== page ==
The booming construction industry in Routt County is causing the area's few land surveyors to work long weeks. A new city ordinance requiring surveys of new buildings at the foundation stage will only add to the load.
James "Bear" Ackerman of Emerald Mountain Surveys said the 50 jobs he's juggling include four large, rural subdivisions. Some jobs have been pending for months because his three crews have so much work to do.
"I might be able to fit in another small job within two or three weeks," he said.
Brian Kelly of BTK Surveys said, like Acker--man, he might be able to fit a small job between larger projects, but he has jobs backed up for weeks.
"From April to mid-November, I work 60 to 70 hours a week," Kelly said.
Ackerman said his wife generally enforces a "no work on Sundays" edict, but he works from 7 a.m. to 6 p.m. weekdays and usually works in the field for a few hours on Saturdays.
"I haven't really slowed down in four years," he said.
Skidge Moon of D&D Inc. said this summer is particularly busy for surveyors because a cold, rainy June delayed a number of projects, condensing construction projects into the beginning of July.
Ackerman said some of Steamboat's larger excavation companies are taking on their own surveying work. They have learned that, with high-tech GPS instrumentation (far more precise and expensive than handheld consumer devices sufficient for hiking), they can set up an in-house surveying department that allows one employee with robotic equipment to shoot elevations and grades on a job site. He isn't bothered that the excavators are absorbing some of the demand for surveying.
The city's new ordinance, passed early this month, requires a builder to engage a surveyor to stake the excavation before pouring a foundation as well as providing a survey of the completed foundation.
The ordinance is intended to avoid the hardships for building owners that are associated with violations of building heights, side setbacks and other zoning regulations. In the city's experience, violations too often are discovered after a building is complete.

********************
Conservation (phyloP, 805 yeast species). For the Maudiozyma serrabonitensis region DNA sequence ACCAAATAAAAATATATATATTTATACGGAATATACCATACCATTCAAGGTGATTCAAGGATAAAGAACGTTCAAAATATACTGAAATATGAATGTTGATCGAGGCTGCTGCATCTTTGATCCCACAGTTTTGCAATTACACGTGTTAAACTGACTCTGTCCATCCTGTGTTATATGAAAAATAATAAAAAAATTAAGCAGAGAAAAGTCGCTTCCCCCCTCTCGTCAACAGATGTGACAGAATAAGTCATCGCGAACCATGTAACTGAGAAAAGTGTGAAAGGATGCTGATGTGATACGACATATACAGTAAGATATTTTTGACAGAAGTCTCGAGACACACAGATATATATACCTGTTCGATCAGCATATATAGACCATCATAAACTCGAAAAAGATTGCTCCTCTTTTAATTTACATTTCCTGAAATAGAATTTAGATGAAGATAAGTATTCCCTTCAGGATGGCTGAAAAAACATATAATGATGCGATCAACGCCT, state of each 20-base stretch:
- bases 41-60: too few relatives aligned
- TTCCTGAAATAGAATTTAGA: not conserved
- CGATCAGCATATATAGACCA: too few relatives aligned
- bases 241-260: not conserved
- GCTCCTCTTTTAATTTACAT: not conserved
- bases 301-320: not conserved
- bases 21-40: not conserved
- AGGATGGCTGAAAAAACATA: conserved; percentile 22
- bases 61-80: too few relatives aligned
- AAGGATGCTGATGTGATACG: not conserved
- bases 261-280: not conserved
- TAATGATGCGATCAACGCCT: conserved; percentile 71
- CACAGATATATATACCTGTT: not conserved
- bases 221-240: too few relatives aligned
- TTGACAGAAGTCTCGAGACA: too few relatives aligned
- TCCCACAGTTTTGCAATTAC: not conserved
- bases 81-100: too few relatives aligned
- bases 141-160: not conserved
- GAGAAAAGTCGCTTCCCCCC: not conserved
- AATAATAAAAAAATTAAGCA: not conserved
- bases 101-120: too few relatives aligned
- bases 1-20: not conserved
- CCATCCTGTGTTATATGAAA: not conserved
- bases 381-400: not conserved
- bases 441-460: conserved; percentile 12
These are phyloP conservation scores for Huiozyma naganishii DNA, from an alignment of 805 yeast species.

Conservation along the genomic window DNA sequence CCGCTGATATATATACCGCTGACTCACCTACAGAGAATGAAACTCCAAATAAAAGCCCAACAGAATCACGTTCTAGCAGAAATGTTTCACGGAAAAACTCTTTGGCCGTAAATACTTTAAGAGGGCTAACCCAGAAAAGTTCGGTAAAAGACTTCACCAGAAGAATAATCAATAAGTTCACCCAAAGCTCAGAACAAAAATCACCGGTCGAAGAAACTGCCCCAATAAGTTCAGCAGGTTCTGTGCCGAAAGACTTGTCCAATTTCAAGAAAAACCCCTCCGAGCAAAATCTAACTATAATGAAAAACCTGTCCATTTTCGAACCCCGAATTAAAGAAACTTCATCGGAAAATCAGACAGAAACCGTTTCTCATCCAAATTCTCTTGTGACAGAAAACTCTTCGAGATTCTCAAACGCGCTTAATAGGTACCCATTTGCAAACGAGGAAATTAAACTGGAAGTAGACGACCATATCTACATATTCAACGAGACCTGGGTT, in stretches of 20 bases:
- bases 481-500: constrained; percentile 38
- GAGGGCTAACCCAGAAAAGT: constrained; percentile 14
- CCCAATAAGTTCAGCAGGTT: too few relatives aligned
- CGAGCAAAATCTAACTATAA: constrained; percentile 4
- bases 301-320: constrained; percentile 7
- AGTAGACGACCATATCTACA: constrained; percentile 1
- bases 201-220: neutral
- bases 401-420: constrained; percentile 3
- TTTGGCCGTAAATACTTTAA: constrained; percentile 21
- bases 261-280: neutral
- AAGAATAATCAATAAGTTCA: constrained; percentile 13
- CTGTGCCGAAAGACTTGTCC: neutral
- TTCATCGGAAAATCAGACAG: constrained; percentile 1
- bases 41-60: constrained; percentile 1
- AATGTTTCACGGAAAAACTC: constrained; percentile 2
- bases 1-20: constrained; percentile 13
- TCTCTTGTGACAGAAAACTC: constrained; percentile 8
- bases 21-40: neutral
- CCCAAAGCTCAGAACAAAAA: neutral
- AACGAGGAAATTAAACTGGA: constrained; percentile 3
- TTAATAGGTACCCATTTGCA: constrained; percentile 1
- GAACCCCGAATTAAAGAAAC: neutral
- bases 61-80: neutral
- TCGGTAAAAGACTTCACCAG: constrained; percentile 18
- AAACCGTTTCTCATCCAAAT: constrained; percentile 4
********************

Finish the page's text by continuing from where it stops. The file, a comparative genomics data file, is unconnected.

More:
"The economic impact on the owner of a substantially completed structure of being forced to move a foundation is so substantial that the city frequently has no practical or legal ability to enforce its regulations," city staff attorney Dan Foote wrote in a memo to City Council.
Ackerman said he thinks the city should have taken responsibility for ensuring that foundations have been placed properly on the building lot.
"I think it's a travesty the city isn't standing on its own two feet and is passing the liability back on us," Ackerman said. "For a $500 job, I have to assume the liability on a $1 million or $2 million home."
Kelly said meeting the new demand for foundation surveys won't be as simple as hiring more surveyors. Fewer people are entering the field.
Ackerman added that he doesn't think he can effectively supervise the three field teams he already employs.
Surveyors are licensed by the state. Kelly has a four-year degree in surveying from the University of Colorado, but few universities and colleges offer the degree. And most college students with strong mathematical abilities will opt for engineering instead of surveying because of higher earnings potential, Kelly said.
Other licensed surveyors serve an informal apprenticeship in the industry. But a requirement that prospective surveyors work for 10 years under the supervision of a licensed surveyor before they can apply for a license themselves discourages many. It also discourages construction professionals, such as carpenters, contemplating a career change in their 40s.
"The surveying industry is under the gun right now in Colorado," Kelly said. The shortage of surveyors isn't just apparent in Northwest Colorado, but statewide, he said.
Ackerman employs a pair of two-man surveying teams, a fifth employee who works on his own in the field, another person to do computer-assisted design work and a bookkeeper.
Kelly's is a four-person office, including himself. He said larger jobs require one hour of computer work in the office for every four hours in the field. Small jobs, like surveying a garage or deck addition to ensure it doesn't encroach on side setbacks, require just as much office time. An hour in the field on a small job necessitates an hour at the computer.